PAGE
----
Due to be revealed later this year and to go on sale in 2016, the new Challenger follows the same recipe as its two generations of predecessors, taking its old-school separate chassis and some of the body structure, particularly the windscreen and front doors, from the L200/Triton truck and adding an estate-style rear to create a rugged seven-seat SUV.
With a new Triton on sale now, it was only going to be a matter of time before the Challenger was replaced, but these patent renderings are the first glimpse of it’s final design.
As on previous Challengers, the nose gets its own unique styling, with new front wings, bonnet and grille. These feature the latest iteration of the Mitsubishi corporate "face" as seen on the recently-released 2016 Outlander. In fact, it’s virtually identical to the front end of the 2013 Mitsubishi GR-HEV concept truck.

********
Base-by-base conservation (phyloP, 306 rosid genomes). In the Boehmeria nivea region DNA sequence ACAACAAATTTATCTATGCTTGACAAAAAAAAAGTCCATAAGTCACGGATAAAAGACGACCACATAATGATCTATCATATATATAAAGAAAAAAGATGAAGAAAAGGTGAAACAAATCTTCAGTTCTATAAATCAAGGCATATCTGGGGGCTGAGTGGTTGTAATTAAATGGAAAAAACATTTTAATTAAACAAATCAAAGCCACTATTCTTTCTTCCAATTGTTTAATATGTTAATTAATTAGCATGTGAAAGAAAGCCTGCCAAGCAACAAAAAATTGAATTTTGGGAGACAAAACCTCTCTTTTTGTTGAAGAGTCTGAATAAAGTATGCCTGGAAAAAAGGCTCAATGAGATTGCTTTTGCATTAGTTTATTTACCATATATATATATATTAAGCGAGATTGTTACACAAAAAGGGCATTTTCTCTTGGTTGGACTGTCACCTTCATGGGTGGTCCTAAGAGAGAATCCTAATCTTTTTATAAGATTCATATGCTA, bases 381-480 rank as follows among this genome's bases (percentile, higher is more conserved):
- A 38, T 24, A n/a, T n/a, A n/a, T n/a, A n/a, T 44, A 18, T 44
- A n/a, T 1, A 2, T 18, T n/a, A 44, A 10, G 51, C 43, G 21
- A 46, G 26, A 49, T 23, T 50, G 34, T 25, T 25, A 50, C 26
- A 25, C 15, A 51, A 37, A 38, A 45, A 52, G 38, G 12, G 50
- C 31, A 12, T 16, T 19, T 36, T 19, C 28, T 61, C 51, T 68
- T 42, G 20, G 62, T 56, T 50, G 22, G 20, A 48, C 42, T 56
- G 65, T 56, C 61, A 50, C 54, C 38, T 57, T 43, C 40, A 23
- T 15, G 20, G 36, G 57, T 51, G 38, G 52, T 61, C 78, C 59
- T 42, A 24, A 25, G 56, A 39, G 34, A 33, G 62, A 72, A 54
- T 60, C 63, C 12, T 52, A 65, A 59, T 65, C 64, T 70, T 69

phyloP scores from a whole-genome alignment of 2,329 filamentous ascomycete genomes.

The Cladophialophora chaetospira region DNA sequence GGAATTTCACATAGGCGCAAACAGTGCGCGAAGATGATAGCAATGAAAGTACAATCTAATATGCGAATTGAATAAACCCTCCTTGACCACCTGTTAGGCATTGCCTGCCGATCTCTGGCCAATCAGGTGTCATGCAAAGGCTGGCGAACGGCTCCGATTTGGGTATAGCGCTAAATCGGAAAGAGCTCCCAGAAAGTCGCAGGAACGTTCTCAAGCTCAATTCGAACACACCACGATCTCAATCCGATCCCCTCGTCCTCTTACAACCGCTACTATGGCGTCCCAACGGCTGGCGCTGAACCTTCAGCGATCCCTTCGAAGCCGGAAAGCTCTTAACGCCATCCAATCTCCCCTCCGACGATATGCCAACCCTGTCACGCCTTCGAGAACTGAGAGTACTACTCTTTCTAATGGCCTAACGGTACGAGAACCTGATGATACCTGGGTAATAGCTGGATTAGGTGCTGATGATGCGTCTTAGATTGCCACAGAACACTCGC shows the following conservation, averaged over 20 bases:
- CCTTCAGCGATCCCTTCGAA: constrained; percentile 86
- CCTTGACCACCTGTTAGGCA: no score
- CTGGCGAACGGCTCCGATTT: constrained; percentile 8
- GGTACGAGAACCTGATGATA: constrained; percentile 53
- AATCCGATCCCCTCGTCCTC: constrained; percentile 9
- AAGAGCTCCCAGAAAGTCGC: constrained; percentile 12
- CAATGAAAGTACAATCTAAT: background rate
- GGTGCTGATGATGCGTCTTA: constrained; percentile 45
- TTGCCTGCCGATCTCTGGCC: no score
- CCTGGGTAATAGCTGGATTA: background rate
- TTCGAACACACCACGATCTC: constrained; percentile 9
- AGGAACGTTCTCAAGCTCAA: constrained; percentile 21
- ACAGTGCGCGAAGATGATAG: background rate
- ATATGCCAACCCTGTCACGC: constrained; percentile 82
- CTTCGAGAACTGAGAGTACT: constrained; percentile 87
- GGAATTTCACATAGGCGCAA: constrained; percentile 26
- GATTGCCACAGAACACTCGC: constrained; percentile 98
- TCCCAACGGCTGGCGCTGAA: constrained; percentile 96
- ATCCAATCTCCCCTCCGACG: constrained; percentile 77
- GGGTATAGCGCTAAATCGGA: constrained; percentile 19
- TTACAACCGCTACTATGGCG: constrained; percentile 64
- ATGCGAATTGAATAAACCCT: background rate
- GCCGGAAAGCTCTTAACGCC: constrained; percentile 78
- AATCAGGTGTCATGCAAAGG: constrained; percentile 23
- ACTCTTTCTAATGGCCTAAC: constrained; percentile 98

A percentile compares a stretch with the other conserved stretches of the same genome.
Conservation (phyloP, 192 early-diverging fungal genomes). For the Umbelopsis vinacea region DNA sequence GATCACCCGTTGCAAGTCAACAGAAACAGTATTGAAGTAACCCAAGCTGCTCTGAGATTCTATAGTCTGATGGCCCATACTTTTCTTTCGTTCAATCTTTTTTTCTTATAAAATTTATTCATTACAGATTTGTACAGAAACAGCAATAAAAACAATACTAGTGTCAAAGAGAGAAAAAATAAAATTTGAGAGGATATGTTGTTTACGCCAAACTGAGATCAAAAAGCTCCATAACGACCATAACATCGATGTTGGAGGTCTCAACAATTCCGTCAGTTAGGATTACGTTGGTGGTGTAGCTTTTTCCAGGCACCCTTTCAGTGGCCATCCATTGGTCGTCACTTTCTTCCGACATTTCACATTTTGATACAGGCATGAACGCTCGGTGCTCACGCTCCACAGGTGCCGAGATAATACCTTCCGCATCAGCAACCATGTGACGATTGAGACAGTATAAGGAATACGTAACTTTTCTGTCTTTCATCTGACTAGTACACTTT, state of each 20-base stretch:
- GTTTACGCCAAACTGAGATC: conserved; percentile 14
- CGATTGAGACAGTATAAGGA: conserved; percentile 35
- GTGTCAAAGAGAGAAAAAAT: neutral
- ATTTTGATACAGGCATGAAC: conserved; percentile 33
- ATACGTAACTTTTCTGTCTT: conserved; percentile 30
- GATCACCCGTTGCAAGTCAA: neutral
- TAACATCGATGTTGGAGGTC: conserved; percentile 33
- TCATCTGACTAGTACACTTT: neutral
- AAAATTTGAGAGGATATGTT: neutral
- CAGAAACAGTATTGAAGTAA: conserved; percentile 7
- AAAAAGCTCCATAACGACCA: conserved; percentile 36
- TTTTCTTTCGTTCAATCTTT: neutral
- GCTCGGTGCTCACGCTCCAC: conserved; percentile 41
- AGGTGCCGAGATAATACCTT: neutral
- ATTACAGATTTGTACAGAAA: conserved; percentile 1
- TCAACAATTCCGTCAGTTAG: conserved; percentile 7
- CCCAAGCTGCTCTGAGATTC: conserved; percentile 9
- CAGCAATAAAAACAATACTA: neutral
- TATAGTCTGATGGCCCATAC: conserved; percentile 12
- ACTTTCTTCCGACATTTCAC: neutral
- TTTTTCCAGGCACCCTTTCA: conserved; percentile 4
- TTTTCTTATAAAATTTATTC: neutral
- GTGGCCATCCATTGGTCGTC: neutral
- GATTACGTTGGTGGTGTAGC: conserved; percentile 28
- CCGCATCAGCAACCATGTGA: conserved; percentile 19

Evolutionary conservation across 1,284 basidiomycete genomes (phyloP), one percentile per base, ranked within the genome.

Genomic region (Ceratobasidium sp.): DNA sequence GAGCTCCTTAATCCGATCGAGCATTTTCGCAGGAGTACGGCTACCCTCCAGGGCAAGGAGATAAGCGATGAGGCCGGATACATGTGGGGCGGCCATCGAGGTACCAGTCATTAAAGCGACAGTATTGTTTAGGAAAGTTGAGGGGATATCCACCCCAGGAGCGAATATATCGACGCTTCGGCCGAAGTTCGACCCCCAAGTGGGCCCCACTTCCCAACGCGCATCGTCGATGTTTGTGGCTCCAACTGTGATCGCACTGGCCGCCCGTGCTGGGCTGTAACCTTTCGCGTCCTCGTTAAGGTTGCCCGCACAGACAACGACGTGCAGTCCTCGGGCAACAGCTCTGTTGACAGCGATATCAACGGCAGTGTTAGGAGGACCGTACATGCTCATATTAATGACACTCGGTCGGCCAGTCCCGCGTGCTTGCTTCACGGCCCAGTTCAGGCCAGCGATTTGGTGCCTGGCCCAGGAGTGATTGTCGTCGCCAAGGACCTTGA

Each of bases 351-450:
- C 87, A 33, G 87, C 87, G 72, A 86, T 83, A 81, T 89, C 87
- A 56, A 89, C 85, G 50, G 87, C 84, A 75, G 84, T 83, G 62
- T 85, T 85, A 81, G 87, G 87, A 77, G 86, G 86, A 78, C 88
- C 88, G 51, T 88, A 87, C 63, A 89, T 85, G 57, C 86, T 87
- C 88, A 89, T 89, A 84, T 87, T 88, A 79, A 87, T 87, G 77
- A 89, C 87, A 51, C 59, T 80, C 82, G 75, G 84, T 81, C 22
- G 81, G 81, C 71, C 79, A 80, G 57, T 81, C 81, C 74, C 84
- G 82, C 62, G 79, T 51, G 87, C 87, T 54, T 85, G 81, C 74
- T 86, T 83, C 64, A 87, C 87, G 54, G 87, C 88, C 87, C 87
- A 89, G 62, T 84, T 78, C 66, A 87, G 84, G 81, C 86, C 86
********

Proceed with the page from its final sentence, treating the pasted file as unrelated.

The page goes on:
While the new car’s styling is notably sleeker than the current model, which has been on sale since 2008, the separate ladder chassis and live rear axle means it’s an SUV of the more traditional, utilitarian style than many of its rivals. Useful looking details include a tailgate that extends right down into the back bumper for a low loading lip, while side-steps, usually optional, are integrated into the design. Despite the off-road looks, previous versions have been available with rear wheel drive only as well as in 4WD form, and that’s likely to continue, at least in some markets.
Initially, the Challenger is expected to be powered by the same 2.4-litre four-cylinder turbo diesel as the latest Triton, with 133kW (178 bhp) and 430Nm of torque (317 lb-ft), allied to a six-speed manual or five-speed auto transmission. Further ahead, a plug-in hybrid could also be on the cards.
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